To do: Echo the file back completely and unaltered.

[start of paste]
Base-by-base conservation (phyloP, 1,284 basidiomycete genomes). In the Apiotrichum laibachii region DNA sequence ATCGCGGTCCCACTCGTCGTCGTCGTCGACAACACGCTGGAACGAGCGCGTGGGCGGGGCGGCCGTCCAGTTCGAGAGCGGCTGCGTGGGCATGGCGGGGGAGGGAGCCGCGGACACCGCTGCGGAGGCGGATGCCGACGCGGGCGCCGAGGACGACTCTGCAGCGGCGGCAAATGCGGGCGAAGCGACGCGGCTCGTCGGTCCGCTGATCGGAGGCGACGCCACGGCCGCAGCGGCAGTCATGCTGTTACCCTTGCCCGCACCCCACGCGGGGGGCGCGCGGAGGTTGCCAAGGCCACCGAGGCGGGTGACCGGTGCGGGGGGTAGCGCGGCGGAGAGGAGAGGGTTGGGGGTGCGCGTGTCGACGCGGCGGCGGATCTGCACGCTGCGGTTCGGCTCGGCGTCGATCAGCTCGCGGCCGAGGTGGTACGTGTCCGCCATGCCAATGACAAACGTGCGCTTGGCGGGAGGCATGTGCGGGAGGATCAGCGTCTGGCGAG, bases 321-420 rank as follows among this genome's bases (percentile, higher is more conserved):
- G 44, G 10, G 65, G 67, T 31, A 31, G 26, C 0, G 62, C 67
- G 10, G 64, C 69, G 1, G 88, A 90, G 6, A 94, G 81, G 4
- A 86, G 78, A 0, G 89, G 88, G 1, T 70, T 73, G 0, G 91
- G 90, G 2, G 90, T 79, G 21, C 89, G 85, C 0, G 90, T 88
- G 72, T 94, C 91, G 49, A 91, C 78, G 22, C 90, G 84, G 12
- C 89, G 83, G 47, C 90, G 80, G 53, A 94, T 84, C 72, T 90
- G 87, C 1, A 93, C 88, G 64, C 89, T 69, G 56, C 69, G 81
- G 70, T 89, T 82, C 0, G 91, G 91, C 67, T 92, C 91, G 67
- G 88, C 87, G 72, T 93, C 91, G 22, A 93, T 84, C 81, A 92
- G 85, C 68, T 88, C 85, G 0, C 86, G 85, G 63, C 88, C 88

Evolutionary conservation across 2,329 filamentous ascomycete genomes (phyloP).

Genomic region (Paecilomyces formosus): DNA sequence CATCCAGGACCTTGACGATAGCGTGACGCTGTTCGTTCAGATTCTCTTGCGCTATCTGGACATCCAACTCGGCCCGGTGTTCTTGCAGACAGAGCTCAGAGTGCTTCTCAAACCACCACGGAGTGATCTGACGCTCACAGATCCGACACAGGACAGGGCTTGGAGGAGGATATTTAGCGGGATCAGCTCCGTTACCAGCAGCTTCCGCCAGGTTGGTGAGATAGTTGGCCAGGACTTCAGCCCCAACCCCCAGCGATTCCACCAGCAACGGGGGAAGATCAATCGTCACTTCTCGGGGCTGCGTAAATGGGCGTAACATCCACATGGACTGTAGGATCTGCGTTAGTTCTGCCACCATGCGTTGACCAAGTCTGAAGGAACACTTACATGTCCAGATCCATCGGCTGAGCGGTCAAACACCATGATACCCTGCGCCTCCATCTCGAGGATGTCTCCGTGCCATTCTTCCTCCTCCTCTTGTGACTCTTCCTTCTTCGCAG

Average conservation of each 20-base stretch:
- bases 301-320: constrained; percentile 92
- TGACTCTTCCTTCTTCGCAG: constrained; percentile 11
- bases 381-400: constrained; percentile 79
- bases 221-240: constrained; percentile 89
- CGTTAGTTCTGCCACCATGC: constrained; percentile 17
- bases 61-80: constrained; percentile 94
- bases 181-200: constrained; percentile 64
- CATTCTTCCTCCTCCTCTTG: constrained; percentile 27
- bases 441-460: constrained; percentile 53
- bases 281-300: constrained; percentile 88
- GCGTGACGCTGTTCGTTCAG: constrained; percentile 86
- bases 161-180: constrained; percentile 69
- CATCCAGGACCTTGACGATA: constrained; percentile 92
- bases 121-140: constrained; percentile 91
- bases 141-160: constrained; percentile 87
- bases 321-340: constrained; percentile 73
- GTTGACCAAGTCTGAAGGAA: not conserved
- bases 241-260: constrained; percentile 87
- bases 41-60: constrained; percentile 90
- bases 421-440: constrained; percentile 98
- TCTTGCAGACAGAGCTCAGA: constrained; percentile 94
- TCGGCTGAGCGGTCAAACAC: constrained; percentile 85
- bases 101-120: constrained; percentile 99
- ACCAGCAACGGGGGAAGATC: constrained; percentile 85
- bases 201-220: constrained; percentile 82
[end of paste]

Base-by-base conservation (phyloP, 1,284 basidiomycete genomes). In the Apiotrichum laibachii region DNA sequence ATCGCGGTCCCACTCGTCGTCGTCGTCGACAACACGCTGGAACGAGCGCGTGGGCGGGGCGGCCGTCCAGTTCGAGAGCGGCTGCGTGGGCATGGCGGGGGAGGGAGCCGCGGACACCGCTGCGGAGGCGGATGCCGACGCGGGCGCCGAGGACGACTCTGCAGCGGCGGCAAATGCGGGCGAAGCGACGCGGCTCGTCGGTCCGCTGATCGGAGGCGACGCCACGGCCGCAGCGGCAGTCATGCTGTTACCCTTGCCCGCACCCCACGCGGGGGGCGCGCGGAGGTTGCCAAGGCCACCGAGGCGGGTGACCGGTGCGGGGGGTAGCGCGGCGGAGAGGAGAGGGTTGGGGGTGCGCGTGTCGACGCGGCGGCGGATCTGCACGCTGCGGTTCGGCTCGGCGTCGATCAGCTCGCGGCCGAGGTGGTACGTGTCCGCCATGCCAATGACAAACGTGCGCTTGGCGGGAGGCATGTGCGGGAGGATCAGCGTCTGGCGAG, bases 321-420 rank as follows among this genome's bases (percentile, higher is more conserved):
- G 44, G 10, G 65, G 67, T 31, A 31, G 26, C 0, G 62, C 67
- G 10, G 64, C 69, G 1, G 88, A 90, G 6, A 94, G 81, G 4
- A 86, G 78, A 0, G 89, G 88, G 1, T 70, T 73, G 0, G 91
- G 90, G 2, G 90, T 79, G 21, C 89, G 85, C 0, G 90, T 88
- G 72, T 94, C 91, G 49, A 91, C 78, G 22, C 90, G 84, G 12
- C 89, G 83, G 47, C 90, G 80, G 53, A 94, T 84, C 72, T 90
- G 87, C 1, A 93, C 88, G 64, C 89, T 69, G 56, C 69, G 81
- G 70, T 89, T 82, C 0, G 91, G 91, C 67, T 92, C 91, G 67
- G 88, C 87, G 72, T 93, C 91, G 22, A 93, T 84, C 81, A 92
- G 85, C 68, T 88, C 85, G 0, C 86, G 85, G 63, C 88, C 88

Evolutionary conservation across 2,329 filamentous ascomycete genomes (phyloP).

Genomic region (Paecilomyces formosus): DNA sequence CATCCAGGACCTTGACGATAGCGTGACGCTGTTCGTTCAGATTCTCTTGCGCTATCTGGACATCCAACTCGGCCCGGTGTTCTTGCAGACAGAGCTCAGAGTGCTTCTCAAACCACCACGGAGTGATCTGACGCTCACAGATCCGACACAGGACAGGGCTTGGAGGAGGATATTTAGCGGGATCAGCTCCGTTACCAGCAGCTTCCGCCAGGTTGGTGAGATAGTTGGCCAGGACTTCAGCCCCAACCCCCAGCGATTCCACCAGCAACGGGGGAAGATCAATCGTCACTTCTCGGGGCTGCGTAAATGGGCGTAACATCCACATGGACTGTAGGATCTGCGTTAGTTCTGCCACCATGCGTTGACCAAGTCTGAAGGAACACTTACATGTCCAGATCCATCGGCTGAGCGGTCAAACACCATGATACCCTGCGCCTCCATCTCGAGGATGTCTCCGTGCCATTCTTCCTCCTCCTCTTGTGACTCTTCCTTCTTCGCAG

Average conservation of each 20-base stretch:
- bases 301-320: constrained; percentile 92
- TGACTCTTCCTTCTTCGCAG: constrained; percentile 11
- bases 381-400: constrained; percentile 79
- bases 221-240: constrained; percentile 89
- CGTTAGTTCTGCCACCATGC: constrained; percentile 17
- bases 61-80: constrained; percentile 94
- bases 181-200: constrained; percentile 64
- CATTCTTCCTCCTCCTCTTG: constrained; percentile 27
- bases 441-460: constrained; percentile 53
- bases 281-300: constrained; percentile 88
- GCGTGACGCTGTTCGTTCAG: constrained; percentile 86
- bases 161-180: constrained; percentile 69
- CATCCAGGACCTTGACGATA: constrained; percentile 92
- bases 121-140: constrained; percentile 91
- bases 141-160: constrained; percentile 87
- bases 321-340: constrained; percentile 73
- GTTGACCAAGTCTGAAGGAA: not conserved
- bases 241-260: constrained; percentile 87
- bases 41-60: constrained; percentile 90
- bases 421-440: constrained; percentile 98
- TCTTGCAGACAGAGCTCAGA: constrained; percentile 94
- TCGGCTGAGCGGTCAAACAC: constrained; percentile 85
- bases 101-120: constrained; percentile 99
- ACCAGCAACGGGGGAAGATC: constrained; percentile 85
- bases 201-220: constrained; percentile 82